Read more in issue 304 of Uncut – available now for home delivery from our online store.
EMPEROR TOMATO KETCHUP
There is rarely a foreground in Stereolab and it’s certainly not the vocals, which are often in French and sometimes in gibberish. Definitely not foreground is a guitar, so proudly terrified is Stereolab of being called a rock group. And yet they’re as loud in concert as Sonic Youth, ie, too damn loud! I found them by rooting around in a record store and noticing their song title “John Cage Bubblegum”. This was back when I used to say I liked experimental music and bubblegum, and nothing in between. What I turned out to really like is music that takes a set of ideas really far in any direction, without apology.
When I was 11, I had three favourite contemporary bands: Bay City Rollers, ABBA and Sweet. All were essentially singles bands, but Sweet released the great bubblegum metal LP of all time. It turned out they were cheating, combining two UK studio albums with revisions for the US. More cheating, please! Being 11, I had no idea that half the songs were about what we now call rape and the rest were about drugs. I thought they were about growing up. Nope! I was in it for the soundscapes. I listened on headphones as loudly as I could stand and so many times that I’d gone through three vinyl copies by the time it came out on CD.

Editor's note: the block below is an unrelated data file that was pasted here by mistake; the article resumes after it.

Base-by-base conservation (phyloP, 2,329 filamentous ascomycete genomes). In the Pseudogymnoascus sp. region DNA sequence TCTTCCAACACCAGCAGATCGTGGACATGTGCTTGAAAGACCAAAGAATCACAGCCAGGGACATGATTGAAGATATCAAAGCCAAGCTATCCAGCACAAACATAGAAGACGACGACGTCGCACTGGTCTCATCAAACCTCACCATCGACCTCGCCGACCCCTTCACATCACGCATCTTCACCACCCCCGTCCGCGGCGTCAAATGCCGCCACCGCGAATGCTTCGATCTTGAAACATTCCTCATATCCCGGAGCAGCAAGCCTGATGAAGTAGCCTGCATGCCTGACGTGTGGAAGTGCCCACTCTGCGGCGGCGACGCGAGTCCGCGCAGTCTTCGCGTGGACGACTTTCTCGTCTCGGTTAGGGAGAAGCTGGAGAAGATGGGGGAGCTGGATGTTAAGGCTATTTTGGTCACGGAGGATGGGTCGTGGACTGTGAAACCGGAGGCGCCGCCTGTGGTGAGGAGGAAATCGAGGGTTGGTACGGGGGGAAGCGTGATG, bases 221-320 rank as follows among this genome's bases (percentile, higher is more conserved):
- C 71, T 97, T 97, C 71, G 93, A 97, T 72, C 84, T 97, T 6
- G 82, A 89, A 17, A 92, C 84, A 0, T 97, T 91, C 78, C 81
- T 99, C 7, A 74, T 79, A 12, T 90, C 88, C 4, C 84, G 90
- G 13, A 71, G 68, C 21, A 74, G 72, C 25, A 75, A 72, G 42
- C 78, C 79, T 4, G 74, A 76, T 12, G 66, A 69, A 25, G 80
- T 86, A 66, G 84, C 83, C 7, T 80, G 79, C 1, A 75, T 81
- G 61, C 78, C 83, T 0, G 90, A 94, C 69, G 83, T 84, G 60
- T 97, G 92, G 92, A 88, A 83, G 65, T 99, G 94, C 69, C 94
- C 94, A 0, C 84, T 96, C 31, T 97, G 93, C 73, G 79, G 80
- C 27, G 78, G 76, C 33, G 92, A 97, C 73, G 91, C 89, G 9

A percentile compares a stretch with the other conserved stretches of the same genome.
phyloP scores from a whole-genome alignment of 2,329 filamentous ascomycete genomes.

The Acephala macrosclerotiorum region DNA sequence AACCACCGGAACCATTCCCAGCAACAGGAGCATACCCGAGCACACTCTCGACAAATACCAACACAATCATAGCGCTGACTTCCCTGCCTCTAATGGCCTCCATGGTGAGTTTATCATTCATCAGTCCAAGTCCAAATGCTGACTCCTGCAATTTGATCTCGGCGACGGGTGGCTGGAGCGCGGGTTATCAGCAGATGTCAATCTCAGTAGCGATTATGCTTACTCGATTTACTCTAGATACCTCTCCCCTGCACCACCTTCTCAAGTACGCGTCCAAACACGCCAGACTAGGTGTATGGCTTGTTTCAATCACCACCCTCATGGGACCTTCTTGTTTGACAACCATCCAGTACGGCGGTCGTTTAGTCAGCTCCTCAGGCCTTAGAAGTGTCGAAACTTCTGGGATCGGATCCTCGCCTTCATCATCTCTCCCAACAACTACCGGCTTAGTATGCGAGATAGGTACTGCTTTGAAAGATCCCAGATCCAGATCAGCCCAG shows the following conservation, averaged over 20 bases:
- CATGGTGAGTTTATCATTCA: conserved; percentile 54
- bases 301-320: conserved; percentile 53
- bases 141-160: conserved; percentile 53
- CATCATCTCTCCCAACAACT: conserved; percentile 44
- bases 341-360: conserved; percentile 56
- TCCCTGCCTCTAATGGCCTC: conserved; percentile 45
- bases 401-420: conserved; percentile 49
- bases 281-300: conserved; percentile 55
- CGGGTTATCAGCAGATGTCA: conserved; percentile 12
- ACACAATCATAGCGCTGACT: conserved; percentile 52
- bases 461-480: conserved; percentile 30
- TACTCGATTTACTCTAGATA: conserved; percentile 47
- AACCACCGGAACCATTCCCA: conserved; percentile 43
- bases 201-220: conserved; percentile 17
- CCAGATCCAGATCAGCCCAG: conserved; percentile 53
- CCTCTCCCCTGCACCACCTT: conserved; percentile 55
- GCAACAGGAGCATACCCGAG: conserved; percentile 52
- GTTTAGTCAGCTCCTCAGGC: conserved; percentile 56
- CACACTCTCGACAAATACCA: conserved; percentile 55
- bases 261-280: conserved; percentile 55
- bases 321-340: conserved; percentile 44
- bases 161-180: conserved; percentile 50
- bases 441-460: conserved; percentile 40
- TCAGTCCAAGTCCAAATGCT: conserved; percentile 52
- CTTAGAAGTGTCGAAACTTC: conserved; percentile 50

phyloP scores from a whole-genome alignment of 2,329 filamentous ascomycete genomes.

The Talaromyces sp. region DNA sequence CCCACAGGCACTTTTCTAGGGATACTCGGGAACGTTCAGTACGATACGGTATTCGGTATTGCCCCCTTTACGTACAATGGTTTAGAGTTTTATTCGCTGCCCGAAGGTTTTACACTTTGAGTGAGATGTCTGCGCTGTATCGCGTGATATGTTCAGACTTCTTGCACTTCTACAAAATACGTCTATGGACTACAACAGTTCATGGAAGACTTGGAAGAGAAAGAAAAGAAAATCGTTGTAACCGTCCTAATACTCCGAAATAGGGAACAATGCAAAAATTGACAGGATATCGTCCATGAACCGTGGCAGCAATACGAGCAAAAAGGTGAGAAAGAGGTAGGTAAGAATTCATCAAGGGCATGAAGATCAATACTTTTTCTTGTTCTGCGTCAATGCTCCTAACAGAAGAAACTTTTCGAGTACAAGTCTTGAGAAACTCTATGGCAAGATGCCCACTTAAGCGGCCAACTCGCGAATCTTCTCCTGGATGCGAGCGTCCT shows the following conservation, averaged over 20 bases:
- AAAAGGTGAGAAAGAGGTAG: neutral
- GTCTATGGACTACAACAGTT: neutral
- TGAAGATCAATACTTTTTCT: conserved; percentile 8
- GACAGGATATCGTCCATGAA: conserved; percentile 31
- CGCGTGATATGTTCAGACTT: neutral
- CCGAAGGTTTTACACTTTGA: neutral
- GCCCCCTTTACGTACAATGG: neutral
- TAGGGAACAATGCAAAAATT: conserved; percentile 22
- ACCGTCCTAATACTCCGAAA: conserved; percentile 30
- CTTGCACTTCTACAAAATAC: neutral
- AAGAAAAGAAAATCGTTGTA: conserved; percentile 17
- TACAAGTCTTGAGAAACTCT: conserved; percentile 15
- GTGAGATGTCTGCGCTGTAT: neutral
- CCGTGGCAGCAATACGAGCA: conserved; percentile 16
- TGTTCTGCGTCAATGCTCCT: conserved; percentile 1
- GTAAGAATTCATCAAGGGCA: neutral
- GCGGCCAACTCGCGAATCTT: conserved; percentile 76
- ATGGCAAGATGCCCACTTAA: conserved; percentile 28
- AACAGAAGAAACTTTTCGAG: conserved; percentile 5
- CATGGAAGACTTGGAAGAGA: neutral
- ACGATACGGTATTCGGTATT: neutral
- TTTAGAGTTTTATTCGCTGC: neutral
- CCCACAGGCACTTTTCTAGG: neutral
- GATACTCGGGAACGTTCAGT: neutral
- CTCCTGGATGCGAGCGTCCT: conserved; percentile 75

This record turned up mysteriously with no-one remembering buying it. When I read the credits and learned Stevie played almost every instrument it became my archetype for the true solo artist. And when later I learned that Tonto’s Expanding Head Band were patching the synths, I came to appreciate that every auteur needs a gang. Innervisions was recorded in the heyday of the envelope filter, so practically every sound is “byow byow byow”, which seems to convey some mythical ghetto authenticity and probably gave me my lifelong addiction to effects boxes.
IN MY LIFE
The only record in my mother’s collection from when I was a tot that I’ve owned enthusiastically ever since. As opposed to Bringing It All Back Home, which belongs in every collection but needn’t be played more than once a decade. Judy burns her bridges to the coffee-house folk scene by changing genre constantly. The lyrics – by Dylan, Newman, Lennon–McCartney, Cohen, Brecht, Brel – are all brilliant in very different directions. It’s the arthouse equivalent of a variety show, and the only album that compares is 69 Love Songs, which took three hours to be as take-no-prisoners eclectic as In My Life managed in 43 minutes.